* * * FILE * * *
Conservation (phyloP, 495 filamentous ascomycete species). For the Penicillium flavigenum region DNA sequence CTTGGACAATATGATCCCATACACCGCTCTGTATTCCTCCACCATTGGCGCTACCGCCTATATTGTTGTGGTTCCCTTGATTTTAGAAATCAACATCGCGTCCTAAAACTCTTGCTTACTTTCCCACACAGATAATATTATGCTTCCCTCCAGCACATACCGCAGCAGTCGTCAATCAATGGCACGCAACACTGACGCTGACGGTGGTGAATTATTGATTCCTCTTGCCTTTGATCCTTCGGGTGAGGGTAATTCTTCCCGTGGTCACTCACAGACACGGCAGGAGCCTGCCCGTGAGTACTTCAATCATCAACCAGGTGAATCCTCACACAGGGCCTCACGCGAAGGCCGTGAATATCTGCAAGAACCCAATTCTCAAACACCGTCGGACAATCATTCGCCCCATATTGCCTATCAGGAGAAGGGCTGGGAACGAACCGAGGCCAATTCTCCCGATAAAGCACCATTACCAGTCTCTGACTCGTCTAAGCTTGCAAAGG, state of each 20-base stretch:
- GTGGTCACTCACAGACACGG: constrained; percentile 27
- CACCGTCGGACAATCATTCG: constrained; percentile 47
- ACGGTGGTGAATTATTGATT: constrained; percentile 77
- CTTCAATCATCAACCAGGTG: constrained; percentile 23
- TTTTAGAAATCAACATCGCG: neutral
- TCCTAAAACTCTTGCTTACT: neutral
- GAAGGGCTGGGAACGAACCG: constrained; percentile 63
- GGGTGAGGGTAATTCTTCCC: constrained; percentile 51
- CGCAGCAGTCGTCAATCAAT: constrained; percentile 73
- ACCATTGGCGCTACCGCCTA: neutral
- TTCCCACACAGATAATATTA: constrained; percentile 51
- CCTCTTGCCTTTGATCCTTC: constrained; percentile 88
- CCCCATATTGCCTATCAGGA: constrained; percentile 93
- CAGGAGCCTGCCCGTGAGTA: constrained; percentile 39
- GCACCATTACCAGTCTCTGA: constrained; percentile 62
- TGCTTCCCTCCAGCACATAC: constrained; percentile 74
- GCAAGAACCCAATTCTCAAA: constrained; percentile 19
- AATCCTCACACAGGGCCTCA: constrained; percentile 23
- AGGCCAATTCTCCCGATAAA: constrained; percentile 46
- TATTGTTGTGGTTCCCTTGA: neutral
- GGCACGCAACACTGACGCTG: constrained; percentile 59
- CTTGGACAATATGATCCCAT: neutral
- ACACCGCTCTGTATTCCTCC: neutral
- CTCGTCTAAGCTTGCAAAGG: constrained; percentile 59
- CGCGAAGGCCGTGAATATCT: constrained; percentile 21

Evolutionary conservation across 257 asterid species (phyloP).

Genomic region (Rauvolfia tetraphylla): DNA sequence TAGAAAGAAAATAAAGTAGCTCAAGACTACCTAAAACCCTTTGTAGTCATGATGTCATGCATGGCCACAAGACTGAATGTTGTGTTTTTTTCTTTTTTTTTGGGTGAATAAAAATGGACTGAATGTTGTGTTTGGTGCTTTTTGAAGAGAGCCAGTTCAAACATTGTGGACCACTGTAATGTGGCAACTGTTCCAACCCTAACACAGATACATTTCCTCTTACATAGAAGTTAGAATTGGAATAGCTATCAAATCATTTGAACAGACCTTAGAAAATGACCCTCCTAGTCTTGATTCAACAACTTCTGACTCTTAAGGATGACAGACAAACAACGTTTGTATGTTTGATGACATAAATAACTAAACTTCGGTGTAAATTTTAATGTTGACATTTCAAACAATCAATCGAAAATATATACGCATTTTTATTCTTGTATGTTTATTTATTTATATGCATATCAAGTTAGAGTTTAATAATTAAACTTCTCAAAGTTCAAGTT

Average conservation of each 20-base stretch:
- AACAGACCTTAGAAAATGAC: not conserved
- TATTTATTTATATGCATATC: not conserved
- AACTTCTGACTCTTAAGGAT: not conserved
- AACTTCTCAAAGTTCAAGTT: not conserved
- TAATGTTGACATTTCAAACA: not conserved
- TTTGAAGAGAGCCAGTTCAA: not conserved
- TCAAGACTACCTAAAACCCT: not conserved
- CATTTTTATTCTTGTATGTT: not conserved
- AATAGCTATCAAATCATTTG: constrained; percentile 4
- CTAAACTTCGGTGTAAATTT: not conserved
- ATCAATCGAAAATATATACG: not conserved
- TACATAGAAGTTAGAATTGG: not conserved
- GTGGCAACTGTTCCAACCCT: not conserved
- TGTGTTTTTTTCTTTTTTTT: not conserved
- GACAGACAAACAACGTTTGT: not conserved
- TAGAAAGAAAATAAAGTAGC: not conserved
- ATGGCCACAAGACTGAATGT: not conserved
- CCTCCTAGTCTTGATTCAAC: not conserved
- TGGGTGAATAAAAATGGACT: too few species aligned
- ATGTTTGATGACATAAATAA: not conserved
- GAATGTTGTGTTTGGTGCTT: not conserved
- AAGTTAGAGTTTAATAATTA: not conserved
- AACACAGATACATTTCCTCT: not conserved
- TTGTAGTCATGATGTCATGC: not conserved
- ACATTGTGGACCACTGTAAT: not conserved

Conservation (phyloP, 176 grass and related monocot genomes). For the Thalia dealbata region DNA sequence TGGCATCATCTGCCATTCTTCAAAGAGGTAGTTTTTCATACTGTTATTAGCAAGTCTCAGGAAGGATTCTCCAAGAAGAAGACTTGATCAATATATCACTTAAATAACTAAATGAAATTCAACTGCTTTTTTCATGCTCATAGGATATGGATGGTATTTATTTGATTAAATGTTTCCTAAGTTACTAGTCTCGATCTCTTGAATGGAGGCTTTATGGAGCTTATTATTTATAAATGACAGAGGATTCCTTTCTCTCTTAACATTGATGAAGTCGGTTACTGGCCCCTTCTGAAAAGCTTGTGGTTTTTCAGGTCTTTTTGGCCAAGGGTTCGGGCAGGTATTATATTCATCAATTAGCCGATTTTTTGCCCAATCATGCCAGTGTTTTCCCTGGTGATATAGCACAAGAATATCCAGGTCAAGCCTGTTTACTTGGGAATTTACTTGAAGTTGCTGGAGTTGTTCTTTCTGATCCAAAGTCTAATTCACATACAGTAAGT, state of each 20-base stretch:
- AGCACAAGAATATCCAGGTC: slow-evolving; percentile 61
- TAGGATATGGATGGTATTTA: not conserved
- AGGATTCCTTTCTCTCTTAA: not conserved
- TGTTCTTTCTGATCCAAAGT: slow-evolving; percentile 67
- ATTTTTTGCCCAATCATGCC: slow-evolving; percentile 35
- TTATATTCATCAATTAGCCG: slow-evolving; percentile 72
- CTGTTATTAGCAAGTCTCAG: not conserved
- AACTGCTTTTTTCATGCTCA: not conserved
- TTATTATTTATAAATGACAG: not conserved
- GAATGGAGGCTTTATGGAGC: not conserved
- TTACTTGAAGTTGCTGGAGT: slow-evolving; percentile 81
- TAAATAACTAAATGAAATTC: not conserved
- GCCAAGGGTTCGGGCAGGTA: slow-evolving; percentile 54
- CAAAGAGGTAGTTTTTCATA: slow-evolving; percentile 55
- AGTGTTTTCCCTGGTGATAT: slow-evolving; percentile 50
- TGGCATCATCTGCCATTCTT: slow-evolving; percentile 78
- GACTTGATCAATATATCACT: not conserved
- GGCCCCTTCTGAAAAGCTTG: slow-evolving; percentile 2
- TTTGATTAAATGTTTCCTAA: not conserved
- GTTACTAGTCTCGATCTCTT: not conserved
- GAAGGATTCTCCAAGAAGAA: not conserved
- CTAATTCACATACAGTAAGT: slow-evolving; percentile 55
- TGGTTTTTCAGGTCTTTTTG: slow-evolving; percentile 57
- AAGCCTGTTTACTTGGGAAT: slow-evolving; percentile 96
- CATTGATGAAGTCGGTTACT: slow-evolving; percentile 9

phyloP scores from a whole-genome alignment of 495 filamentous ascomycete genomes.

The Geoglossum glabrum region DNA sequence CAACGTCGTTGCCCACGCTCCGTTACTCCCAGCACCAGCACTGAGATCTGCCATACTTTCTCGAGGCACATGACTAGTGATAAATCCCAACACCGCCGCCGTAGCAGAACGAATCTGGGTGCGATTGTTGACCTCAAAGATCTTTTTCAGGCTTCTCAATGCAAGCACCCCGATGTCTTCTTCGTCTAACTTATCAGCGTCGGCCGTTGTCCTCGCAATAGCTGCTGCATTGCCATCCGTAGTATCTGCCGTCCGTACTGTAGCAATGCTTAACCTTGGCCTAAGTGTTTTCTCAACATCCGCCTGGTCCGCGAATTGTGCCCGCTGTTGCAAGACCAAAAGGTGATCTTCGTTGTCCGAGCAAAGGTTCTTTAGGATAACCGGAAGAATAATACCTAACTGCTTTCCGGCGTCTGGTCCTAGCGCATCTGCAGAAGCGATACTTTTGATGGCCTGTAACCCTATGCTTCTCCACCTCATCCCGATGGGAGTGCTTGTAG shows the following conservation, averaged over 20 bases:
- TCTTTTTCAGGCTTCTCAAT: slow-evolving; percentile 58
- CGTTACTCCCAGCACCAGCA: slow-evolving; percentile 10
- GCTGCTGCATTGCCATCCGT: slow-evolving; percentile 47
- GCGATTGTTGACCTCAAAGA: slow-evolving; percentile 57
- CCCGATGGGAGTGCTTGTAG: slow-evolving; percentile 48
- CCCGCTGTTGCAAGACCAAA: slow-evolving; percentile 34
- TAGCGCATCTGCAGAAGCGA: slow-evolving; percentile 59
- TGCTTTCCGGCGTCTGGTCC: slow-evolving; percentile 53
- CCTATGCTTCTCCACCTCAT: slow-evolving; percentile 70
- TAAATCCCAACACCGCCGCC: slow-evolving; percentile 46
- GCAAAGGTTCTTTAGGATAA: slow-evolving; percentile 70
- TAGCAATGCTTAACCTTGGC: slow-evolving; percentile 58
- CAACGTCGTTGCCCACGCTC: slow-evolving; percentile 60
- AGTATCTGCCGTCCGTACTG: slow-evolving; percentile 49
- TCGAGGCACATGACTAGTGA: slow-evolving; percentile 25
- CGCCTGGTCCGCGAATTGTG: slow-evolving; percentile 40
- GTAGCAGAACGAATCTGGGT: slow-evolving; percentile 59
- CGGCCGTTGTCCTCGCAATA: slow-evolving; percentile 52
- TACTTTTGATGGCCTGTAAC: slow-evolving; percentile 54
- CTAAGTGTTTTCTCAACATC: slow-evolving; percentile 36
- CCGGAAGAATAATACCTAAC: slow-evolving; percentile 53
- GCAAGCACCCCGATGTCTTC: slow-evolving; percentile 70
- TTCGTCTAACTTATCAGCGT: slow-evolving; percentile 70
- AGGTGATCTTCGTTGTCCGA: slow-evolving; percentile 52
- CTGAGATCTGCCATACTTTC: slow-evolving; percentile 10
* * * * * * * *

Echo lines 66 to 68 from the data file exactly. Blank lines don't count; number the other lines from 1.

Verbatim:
- TTACTTGAAGTTGCTGGAGT: slow-evolving; percentile 81
- TAAATAACTAAATGAAATTC: not conserved
- GCCAAGGGTTCGGGCAGGTA: slow-evolving; percentile 54